No one has commented on why one has to run this unsupported script (Microsoft terms) to move data to the HDD. Why has Microsoft not made this a setup option for installation?
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  9. johngalt's Avatar
    Posts : 1,711
    WinX Pro x64 IP current
       #1248

    Well, actually, this method moves the *entire* \Users tree to another drive of your choice.

    If all you're concerned about is the special folders insider your profile, such as Documents, Music, Pictures and Videos, you can move those yourself - but after an 'update' to Windows 10, you may (probably) have to move them again. I do this because those 4 folders have *LOT* of data, dating back as far as 25 years ago, that I still want to have on hand, so keeping them on mechanical drives that don't get formatted (often) makes more sense to me than having to make a *huge* backup of files every time I want to update Windows, or even clean install.

    I actually do *both* - use this method to move the \Users tree from my primary SSD to my secondary SSD (for various reasons, the main of which is that I just like keeping that entire profile tree separate from the actual system drive), and then I *manually* move the 4 folders I listed above using the information as in the following tutorials:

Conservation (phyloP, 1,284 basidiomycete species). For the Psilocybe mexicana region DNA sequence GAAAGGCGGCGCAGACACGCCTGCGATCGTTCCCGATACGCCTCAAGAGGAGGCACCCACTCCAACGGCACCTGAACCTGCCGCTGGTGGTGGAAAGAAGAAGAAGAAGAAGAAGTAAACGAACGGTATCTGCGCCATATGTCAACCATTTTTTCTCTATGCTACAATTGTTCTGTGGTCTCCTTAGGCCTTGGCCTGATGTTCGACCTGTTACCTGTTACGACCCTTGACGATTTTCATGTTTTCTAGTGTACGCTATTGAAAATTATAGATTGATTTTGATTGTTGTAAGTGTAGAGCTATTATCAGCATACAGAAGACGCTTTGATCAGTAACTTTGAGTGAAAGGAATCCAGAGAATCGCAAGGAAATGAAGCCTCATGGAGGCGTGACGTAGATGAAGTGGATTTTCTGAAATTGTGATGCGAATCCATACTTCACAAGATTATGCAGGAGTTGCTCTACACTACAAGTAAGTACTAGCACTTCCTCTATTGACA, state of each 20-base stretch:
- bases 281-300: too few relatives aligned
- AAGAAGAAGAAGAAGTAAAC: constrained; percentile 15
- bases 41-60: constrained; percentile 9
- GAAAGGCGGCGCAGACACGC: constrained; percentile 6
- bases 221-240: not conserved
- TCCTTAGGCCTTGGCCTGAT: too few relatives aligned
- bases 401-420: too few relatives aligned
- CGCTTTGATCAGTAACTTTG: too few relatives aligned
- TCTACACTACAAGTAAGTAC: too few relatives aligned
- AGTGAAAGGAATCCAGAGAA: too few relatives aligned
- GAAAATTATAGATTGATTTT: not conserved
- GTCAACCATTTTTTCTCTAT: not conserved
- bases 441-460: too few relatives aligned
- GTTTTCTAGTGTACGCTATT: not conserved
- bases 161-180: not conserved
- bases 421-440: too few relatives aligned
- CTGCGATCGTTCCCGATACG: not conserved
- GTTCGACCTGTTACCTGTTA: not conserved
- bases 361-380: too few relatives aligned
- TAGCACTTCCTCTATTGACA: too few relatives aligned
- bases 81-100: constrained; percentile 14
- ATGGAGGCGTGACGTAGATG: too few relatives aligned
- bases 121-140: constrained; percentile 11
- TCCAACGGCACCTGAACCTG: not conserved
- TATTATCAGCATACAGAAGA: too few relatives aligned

Documents Folder - Move Location in Windows 10 | Tutorials

    Move Location of Music Folder in Windows 10 | Tutorials

    Move Location of Pictures Folder in Windows 10 | Tutorials

    Move Location of Videos Folder in Windows 10 | Tutorials

    And then, on every build update where I get doubled folders (see below) (being an Insider, I get a lot of those 'updates' versus the standard twice a year for non-Insiders), I go though and restore the locations using this tutorial:

    Restore Default Location of Personal Folders in Windows 10 | Tutorials

    And then move them again.

    The reason is that, sometimes with an update to a newer version, my moves get broken (although they are not supposed to) and I see 2 versions of every folder that I have moved, the default and the ones I previously moved. So, I fix the discrepancy.